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Health report provides rare insight in experiences of LGBTQ+ youth

This news post is about 1 year old

The Life in Scotland for LGBT Young People Health Report has been published. 

Leading charity LGBT Youth Scotland have launched their Life in Scotland for LGBT Young People Health Report, warning of the lack of support across the country. 

This unique piece of research explores experiences of accessing healthcare and the barriers LGBTQ+ young people face to accessing the care they need. 

With over 1200 participants, this deep-dive report is part of the largest piece of research into experiences for LGBTQ+ young people in Scotland to date.   

Since the last survey in 2017, the percentage of participants saying that they feel safe and supported within health services has dropped. 

Around half (45%) of participants don’t feel supported by mental health services, and 1 in 4 (25%) do not know where to go to get information and help with mental health. This report gives essential insight into these headline numbers. 

Long waiting times, a misunderstanding of LGBTQ+ identities, and prejudice and discrimination from healthcare staff are all reported as significant barriers faced by participants in the research.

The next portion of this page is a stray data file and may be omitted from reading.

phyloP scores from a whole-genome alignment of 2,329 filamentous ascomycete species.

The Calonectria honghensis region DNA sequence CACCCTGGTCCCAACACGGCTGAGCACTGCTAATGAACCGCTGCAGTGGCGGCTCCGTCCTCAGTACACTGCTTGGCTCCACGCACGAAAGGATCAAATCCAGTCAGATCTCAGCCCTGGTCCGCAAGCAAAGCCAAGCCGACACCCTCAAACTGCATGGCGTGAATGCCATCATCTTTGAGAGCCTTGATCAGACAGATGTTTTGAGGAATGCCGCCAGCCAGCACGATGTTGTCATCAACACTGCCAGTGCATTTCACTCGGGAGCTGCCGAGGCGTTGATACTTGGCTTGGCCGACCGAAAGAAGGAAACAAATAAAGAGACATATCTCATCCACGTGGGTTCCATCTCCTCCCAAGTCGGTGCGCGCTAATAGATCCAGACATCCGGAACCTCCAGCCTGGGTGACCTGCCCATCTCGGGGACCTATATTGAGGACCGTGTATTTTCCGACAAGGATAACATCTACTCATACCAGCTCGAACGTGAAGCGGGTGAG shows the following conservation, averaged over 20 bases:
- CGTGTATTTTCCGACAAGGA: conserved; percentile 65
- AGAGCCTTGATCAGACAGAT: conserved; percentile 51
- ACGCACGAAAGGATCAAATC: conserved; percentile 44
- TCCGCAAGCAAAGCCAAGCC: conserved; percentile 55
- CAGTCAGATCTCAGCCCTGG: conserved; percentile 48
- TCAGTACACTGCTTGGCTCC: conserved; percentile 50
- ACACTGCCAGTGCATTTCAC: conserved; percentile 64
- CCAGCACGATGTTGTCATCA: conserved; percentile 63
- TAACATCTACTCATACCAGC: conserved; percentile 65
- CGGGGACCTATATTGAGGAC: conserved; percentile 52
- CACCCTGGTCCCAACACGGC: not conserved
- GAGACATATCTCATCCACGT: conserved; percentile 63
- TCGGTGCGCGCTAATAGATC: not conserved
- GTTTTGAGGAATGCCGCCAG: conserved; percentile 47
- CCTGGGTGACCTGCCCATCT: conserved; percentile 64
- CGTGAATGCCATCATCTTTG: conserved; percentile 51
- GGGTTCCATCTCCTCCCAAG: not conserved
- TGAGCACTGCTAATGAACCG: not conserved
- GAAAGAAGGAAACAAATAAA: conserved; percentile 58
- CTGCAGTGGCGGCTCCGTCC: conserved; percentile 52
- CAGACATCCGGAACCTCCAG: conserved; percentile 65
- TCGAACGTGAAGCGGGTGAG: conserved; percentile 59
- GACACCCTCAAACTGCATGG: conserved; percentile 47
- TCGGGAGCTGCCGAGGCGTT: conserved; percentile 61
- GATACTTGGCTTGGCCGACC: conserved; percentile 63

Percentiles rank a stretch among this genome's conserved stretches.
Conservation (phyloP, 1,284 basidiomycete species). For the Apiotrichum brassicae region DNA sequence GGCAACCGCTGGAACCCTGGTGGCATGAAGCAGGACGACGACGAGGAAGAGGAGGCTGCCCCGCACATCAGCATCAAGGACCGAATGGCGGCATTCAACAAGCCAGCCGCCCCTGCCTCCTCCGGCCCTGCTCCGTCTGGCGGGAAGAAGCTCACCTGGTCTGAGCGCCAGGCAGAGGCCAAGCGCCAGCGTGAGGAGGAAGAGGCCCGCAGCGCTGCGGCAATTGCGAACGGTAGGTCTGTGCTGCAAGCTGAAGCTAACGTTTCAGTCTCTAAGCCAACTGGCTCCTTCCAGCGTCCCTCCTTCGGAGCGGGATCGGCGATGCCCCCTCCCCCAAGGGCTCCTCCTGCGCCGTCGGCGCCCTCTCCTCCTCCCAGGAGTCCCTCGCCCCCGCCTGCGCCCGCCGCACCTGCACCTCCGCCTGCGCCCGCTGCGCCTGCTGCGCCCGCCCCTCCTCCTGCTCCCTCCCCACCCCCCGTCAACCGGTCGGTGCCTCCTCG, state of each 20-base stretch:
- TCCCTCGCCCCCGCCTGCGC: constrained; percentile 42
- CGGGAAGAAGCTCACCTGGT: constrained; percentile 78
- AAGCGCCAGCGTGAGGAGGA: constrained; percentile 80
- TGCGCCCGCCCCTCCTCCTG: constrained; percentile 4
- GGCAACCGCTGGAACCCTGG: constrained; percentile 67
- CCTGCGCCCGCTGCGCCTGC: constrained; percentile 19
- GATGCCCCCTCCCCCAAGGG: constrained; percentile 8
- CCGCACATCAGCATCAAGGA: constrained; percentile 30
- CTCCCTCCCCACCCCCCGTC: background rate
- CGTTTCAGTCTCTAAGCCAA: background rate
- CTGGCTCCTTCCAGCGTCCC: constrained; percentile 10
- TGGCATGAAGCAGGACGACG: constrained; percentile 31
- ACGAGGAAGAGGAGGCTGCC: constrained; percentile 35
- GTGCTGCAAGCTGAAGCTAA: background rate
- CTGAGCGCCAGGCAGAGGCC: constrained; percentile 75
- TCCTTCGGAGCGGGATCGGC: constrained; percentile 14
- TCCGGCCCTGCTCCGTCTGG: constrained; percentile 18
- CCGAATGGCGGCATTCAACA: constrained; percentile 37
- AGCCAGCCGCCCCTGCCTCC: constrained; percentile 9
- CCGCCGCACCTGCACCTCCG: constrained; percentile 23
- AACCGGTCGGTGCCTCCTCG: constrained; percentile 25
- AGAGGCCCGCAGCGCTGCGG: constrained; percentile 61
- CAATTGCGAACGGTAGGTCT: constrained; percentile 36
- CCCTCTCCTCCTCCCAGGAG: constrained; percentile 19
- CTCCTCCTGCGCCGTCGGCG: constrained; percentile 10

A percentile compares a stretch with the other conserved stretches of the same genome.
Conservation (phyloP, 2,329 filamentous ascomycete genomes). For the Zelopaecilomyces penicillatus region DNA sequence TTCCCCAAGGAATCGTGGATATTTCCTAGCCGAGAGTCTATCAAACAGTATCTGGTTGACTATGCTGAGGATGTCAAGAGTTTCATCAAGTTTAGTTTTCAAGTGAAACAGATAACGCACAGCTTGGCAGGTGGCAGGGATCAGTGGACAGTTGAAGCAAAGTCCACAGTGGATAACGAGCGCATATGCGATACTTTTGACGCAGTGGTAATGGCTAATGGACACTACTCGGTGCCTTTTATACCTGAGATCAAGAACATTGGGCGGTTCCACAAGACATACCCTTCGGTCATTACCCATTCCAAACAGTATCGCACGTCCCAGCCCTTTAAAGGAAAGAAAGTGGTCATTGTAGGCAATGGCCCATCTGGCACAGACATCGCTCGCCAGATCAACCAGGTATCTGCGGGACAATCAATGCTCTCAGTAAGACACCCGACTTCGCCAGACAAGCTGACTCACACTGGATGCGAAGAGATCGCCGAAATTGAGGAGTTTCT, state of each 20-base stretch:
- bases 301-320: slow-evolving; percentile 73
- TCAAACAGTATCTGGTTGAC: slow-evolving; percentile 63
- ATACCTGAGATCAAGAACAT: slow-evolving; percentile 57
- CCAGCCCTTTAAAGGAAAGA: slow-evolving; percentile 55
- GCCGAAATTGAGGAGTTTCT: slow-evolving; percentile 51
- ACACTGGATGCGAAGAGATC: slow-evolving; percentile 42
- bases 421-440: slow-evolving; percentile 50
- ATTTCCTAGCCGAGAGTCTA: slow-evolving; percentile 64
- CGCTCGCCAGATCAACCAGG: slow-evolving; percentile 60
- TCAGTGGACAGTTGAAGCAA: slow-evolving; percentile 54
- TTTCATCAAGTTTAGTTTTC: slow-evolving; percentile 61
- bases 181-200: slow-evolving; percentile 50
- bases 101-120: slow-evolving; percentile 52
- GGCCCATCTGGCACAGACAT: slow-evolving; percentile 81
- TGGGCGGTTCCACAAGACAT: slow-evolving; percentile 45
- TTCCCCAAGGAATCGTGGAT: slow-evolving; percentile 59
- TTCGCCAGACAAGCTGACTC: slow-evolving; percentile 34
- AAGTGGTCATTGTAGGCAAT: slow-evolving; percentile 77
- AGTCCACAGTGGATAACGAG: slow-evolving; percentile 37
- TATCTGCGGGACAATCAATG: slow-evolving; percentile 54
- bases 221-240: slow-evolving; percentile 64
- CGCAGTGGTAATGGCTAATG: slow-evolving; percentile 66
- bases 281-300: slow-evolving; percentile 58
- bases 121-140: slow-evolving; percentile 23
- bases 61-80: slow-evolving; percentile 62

Findings also indicated that healthcare systems and process need to be more inclusive, staff need to have an understanding LGBTQ+ identities, and that young people need agency in the choices made around their care.  

LGBT Youth Scotland CEO, Dr Mhairi Crawford said, “It’s dismaying to see that, during a time when access to timely and appropriate healthcare has become particularly difficult in the UK, LGBTQ+ young people are experiencing multiple additional barriers to accessing the services they need. Long waiting lists, prejudice and discrimination, along with systems which don’t recognise the specific needs of LGBTQ+ young people are all unnecessary barriers to accessing appropriate healthcare.   

“In particular, the needs of LGBTQ+ young people must be considered in sexual health and mental health services, and it is absolutely vital that waiting times are reduced for gender identity services.”  

Despite their concerns, LGBT Youth Scotland has said it is committed to ensuring young people have their voices and experiences are heard by decision makers. 

This report identifies clear recommendations for NHS boards and the Scottish Government, including a review of procedures, and investment in LGBTQ+ specific training for staff as well as the LGBT Youth Scotland’s LGBT Charter programme. 

The specific needs of LGBTQ+ young people need to be considered in sexual health and mental health services, alongside a reduction in waiting times for gender identity services, the charity said.  

Dr Crawford added: “It is vital that, as part of the ongoing work to redevelop NHS services, the Scottish Government and NHS Boards take action to ensure that healthcare services are fully inclusive, and that LGBTQ+ young people do not experience additional barriers to receiving appropriate care due to their identity.”